Available at: https://digitalcommons.calpoly.edu/theses/1123
Date of Award
MS in Biological Sciences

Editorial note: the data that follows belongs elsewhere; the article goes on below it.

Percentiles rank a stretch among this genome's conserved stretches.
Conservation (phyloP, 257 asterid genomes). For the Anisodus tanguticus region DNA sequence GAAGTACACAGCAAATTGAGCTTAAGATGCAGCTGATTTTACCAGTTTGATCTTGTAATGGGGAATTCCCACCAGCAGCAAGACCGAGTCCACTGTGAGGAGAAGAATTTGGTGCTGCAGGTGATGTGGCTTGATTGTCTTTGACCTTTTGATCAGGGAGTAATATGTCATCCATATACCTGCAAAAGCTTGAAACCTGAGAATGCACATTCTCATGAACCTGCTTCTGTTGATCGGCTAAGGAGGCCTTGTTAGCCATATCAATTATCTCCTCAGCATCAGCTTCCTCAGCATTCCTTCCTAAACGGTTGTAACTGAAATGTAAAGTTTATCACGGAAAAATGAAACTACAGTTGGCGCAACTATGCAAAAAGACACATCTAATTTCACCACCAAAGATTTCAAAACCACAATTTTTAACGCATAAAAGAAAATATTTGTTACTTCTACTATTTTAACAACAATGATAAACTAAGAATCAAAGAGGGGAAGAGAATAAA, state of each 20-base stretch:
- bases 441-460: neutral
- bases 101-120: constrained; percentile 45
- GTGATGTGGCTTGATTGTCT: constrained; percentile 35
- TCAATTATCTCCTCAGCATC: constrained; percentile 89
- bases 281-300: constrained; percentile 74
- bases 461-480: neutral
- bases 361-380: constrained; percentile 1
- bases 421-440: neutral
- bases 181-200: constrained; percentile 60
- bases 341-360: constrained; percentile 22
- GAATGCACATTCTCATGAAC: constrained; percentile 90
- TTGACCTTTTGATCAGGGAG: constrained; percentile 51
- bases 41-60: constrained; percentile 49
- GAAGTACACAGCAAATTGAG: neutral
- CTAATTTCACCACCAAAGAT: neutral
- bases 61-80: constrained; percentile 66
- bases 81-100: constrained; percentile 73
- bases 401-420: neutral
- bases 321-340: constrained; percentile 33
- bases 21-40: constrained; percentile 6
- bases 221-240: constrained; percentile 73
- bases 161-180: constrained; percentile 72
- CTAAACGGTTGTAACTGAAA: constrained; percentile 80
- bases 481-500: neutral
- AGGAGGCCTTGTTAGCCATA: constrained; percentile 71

Microalgae hold much promise as a feedstock in liquid biofuel production. Lipid content of microalgae cells range from 30-80% dry weight of biomass. It is projected that microalgae can produce between 1,000-6,500 gallons/acre/year of oil. Currently, production of industrial algae operates in open raceway ponds that use minimal capital and energy inputs to culture algae. Raceway ponds can also be used to grow microalgae from municipal waste streams. Although high biomass productivity can be achieved in these systems, there remains a large production gap between large volumes of biomass cultivation and high lipid content from microalgae cells. Low lipid content has been ameliorated through laboratory manipulations of nitrogen availability and light intensity. This two-part project measured microalgae lipid levels in open raceway ponds located at the San Luis Obispo Water Reclamation Facility (SLO WRF) grown in primary clarifier effluent and then performed nitrogen depletion and light-shift methods on cultures to increase triglyceride (TAG) content. The raceway ponds reached maximum biomass productivity of 24 g/m2-day, but with minimal TAG reserves. Optimization of both biomass productivity and TAG content can be achieved in April and September with 13 g/m2-day productivity and 13% TAG content. Investigation of increased TAG production responses were performed on wastewater microalgae (predominately Scenedesmus sp.) through N-depletion and three light treatments: light-shift on day 3 (before N-depletion), light-shift on day 5 (near N-depletion), and a double-illumination treatment. Highest levels of TAG content were observed in the double-illumination treatment and reached a maximum of 49% TAG in 9 days.